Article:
The Common Core System

Connecting “Autonomy,” “Accountability,” & the Common Core National Standards

Here’s how things are going in Idaho. Quick history: In 2011, three laws similar to others in the nationbust collective bargaining, put in pay-for-performance, and roll out the lap-tops and online “learning” — were passed by lawmakers despite visible and audible protests from Idahoans. But the People in Idaho didn’t roll over. They came back to put them (the Luna Laws) on the ballot in 2012 and defeated all three proposals – SOUNDLY!!! But quietly the foxes have entered the hen house and are going in for the kill. They are doing it through a governor-selected “task force.”

Moving Beyond the Killer B’s: The Role of School Boards in School Accountability and Transformation bases its recommendations on the idea that it is important “to ensure that their [school board] policies and practices align with the pressing need to ensure that all students are provided a high-quality education, enabling them to succeed in college and post-graduation careers.” They express that “the Common Core State Standards [are] aimed at ensuring that all states strive to teach a high level curriculum and administer rigorous assessments.”(page 4) It was expressed that originally Race to the Top had included formal school board evaluations (page 5).

And so it appears that “they” thought of every aspect of The Common Core System.

 The Killer B’s document describes a scheme that in essence promotes the idea of using federal funds to accomplish a wide array of tasks including the establishment of  “technical assistance centers” called “Regional Comprehensive Centers” (RCCs) (page ii, 24).

Moving Beyond the Killer B’s (copyrighted by the Academic Development Institute (ADI)) can be found on The Center for School Turnarounds primarily sponsored by WestEd along with ADI.

WestEd (nonpartisan, nonprofit) regional centers are established in California, Mid-Atlantic, West, Southwest, Central, Northeast, South Central, Great Lakes, Midwest, Pacific, Appalachia, and Texas. And there could be more WestEd Regional Comprehensive Centers that I missed.

WestEd is the Project Management Partner for the Smarter Balanced Assessment Consortium (our Common Core Tests).

Following the lead of Idaho’s State Chief Deputy Superintendent, Rodger Quarles, who was a contributor to the Killer B’s document and a member of the Governor’s Task Force on Improving Education, the Training & Development of School Boards is now on the legislative table (Effective Teachers & Leaders Recommendation #2.5, Task Force doc., Page 37).

And here is where “autonomy” comes into question: Idaho Structural Change Subcommittee’s Strategy 2: Autonomy and Accountability
“…the State should set goals for the public education system, allocate monies, and then hold local leadership accountable for progress against those goals.” (Page 19 Task Force)

When the Common Core National Standards sets the standards, aligns the tests, aligns the curriculum, and, on the advice of the Chief Council of State school Officers (CCSSO) and National Governor’s Association (NGA), aligns the training of teachers, superintendents, and principals, plus the National Parent Teachers Association did their best to train parents to accept Common Core — the only thing left is to train and align the school board members with the help of the School Board Associations and the same non-governmental, non-accountable group that will be “partnering” in the tests —WestEd. Plus, organizations like the Broad Foundation have years of experience training leaders.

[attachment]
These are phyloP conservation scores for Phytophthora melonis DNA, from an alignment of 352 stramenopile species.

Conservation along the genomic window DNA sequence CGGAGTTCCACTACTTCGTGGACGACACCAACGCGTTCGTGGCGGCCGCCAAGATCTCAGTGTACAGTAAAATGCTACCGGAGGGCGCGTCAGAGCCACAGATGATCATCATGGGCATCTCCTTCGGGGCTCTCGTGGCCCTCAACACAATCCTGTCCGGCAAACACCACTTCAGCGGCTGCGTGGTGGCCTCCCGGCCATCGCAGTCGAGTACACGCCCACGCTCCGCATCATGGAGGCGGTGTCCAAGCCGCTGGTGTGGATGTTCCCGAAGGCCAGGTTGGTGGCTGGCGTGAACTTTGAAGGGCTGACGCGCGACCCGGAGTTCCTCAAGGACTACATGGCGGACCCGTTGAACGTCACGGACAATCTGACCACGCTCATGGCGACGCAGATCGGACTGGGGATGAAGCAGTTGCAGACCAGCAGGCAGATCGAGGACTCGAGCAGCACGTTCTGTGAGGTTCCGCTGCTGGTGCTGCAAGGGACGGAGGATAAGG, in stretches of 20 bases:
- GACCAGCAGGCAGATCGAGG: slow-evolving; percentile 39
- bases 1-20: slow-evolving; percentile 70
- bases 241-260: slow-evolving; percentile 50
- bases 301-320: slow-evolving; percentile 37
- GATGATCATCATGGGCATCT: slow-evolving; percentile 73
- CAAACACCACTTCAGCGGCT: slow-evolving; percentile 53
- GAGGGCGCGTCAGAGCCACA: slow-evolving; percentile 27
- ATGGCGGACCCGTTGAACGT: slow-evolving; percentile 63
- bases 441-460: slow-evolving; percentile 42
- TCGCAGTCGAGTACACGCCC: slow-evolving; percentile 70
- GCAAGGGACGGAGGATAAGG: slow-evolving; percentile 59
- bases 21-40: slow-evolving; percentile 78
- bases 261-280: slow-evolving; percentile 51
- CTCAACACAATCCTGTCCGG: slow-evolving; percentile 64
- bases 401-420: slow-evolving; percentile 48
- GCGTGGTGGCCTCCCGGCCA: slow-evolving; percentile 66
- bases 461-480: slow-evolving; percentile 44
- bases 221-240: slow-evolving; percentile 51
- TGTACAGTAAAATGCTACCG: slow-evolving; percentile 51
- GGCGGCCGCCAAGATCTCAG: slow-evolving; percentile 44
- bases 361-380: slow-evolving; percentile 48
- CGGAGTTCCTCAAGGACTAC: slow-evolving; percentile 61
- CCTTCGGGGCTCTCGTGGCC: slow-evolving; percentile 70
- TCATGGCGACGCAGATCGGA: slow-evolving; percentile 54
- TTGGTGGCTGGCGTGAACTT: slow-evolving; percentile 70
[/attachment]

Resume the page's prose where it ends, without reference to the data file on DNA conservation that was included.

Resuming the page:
With test-driven reforms (they call “outcome-based”), He who controls the tests controls what is learned — especially if all the pieces of the machine are in alignment. Is this the systemic change we want?

Is the American education system to become just one cog in the machine?

Is the American education system to become just one cog in the machine?

“Autonomy”? The Task Force defines it as “people’s need to be empowered to take ownership for results and to have the flexibility to address challenges and local dynamics they face in pursuit of results for our students.” It is not defined here as self-governing and definitely NOT the same as “local control.”

There is nothing of educational significance left to control – goals, standards, tests, training for instruction, curriculum, and governance are all decided and out of our control. All that is left is the hard work of ensuring learning, in some form, occurs – In it, we will have no voice that will be heard by the large conglomerates that will control our schools. Proof ? Do they hear us asking them right now to STOP the CORE? Put the testing on pause. They do in some states but what of the nation?

And those that attended the No Child Left Behind workshop by Gary Ratner and myself at the Save Our Schools conference in D.C. in 2012 heard me ask this question, do we want organizations like the Broad Foundation training our school leaders or do we want it done through public institutions?

The education “reform” laws that Idahoans defeated looked to me to be “models” for the nation. So what is happening now with leadership training in the rest of the nation?

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